Adding internal links to your website is a critical part of SEO as well as improving usability on your website. This post will provide you with the best practices for adding internal links to your website. But before we start, it’s important that you already:
- have written content – pages or blog posts – on your site.
- are continuously creating new content. Getting into a regular publishing schedule is important in order for this technique to work effectively.
Link from content-heavy pages to other content-heavy pages
The best internal links are those that connect one article to another. This creates a strong internal linking structure deep within the site. If your website navigation is decent, you’ll have enough linking structure to the site’s main pages such as the homepage, the about page, the contact page, etc. You don’t need to link to these pages!
Create text links using anchor text
The best links use descriptive anchor text. What do I mean by descriptive anchor text? Anchor text is the word or words that are linked to another page.
Your internal links should use anchor text. But not – click here. Click here is not descriptive. It doesn’t tell the user what the click will do or where it will go. I recommend linking using phrases that describe what the target link is about. Here are some examples:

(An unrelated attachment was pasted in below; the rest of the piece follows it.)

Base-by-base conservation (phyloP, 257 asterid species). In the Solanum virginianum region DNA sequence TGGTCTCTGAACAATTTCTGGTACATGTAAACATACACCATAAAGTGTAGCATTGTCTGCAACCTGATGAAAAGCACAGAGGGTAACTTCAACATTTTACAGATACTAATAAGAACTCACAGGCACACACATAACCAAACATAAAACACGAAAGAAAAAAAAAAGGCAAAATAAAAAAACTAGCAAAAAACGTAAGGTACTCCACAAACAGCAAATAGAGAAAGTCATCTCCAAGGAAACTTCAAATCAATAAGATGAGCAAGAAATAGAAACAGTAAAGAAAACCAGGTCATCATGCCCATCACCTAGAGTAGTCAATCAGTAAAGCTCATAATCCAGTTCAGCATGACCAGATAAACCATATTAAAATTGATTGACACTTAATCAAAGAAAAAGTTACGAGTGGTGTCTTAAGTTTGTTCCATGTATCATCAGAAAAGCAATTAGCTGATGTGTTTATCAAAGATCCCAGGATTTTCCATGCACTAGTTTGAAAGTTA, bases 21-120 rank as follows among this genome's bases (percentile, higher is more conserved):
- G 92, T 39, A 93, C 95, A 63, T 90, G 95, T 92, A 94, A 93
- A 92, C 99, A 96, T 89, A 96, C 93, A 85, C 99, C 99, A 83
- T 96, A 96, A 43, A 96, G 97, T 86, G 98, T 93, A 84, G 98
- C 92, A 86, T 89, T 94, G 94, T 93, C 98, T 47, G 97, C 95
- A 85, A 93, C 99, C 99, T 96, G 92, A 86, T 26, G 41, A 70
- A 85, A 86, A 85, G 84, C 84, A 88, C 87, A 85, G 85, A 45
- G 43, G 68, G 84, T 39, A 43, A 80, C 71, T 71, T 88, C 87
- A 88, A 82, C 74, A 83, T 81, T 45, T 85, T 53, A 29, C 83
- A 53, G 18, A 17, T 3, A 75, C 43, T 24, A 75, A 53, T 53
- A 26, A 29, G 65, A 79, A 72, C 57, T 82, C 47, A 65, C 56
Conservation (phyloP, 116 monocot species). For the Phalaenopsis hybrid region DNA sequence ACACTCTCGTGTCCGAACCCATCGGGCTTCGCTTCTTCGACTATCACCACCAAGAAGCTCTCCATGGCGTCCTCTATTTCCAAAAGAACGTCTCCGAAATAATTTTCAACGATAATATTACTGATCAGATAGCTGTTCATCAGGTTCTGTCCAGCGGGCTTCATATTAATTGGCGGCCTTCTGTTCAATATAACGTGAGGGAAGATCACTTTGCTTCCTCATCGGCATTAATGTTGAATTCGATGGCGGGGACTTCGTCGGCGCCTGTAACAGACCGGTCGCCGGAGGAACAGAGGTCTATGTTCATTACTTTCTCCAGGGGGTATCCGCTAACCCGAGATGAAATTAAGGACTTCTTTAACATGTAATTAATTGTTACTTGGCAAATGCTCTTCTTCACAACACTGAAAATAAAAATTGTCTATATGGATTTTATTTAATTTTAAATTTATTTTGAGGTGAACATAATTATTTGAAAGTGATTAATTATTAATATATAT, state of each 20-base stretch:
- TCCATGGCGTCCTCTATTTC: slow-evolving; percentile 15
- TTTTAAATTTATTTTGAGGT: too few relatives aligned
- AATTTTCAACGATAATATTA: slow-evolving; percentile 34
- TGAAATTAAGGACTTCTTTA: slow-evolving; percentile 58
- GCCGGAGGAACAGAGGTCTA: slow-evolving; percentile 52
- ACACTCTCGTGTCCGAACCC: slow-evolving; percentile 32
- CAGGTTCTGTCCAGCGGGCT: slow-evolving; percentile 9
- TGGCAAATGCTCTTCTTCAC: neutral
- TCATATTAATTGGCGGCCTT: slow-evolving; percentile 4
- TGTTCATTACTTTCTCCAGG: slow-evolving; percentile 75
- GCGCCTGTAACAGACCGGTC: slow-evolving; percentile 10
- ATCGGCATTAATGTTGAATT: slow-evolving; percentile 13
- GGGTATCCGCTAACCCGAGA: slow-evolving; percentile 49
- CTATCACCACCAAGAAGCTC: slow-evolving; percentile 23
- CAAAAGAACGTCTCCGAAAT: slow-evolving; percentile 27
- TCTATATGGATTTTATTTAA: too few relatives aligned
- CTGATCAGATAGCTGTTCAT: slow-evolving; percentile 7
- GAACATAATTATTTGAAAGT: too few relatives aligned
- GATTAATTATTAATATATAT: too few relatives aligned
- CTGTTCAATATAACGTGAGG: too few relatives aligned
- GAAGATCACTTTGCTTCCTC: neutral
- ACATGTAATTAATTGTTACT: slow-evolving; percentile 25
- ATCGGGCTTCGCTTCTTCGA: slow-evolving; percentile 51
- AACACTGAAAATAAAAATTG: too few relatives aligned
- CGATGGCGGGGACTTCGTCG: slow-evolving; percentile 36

If I want to link to an article about raising sheep, I would do it this way:
- Farmer Jones recently won an award raising sheep.
If I wanted to link to an article about Google Hummingbird, I would do it this way:
- Google’s algorithm has been improved with new machine learning capabilities.
In each of these examples, I’m associating the subject of the link target with relevant phrases.
Do not do these things when creating internal links
- Do not try to create an exact match between the anchor text and the link target. This technique, known as “exact match anchor text” has been associated in the past with SEO penalties through the Penguin update.
- Do not use phrases like “click here.” This adds no value.
- Do not link more than one sentence. An entire hyperlinked paragraph is clunky and unsightly. It makes for a poor user experience. Just stick to a few words or a phrase.
Every time you write an article or blog post, link to four or more old posts.
When you write a new piece of content, you should link to old articles. If you can, try to add five links.
Why? Google likes sites with new content and uses that as part of its ranking algorithm. Links from new pages add new page value to older pages.
Update old blog posts with new internal links
You’ll get the largest boost from your internal links if you combine it with another easy SEO technique – updating old content. When you update old content, Google will scan it again, re-index it, and likely boost its ranking slightly. Here’s a good process to follow when updating old articles:
- Add a new paragraph of content at the beginning, explaining the updates.
- Add several new paragraphs throughout, adding additional or updated information.
- And most importantly, add several new internal links to the content you’ve recently created.
Adding links in places where it’s logical and value-added
Look for areas in the content where the subject matter overlaps. These are logical points of connection to create an internal link.
Make sure you don’t have broken backlinks. These can hurt the final outcome!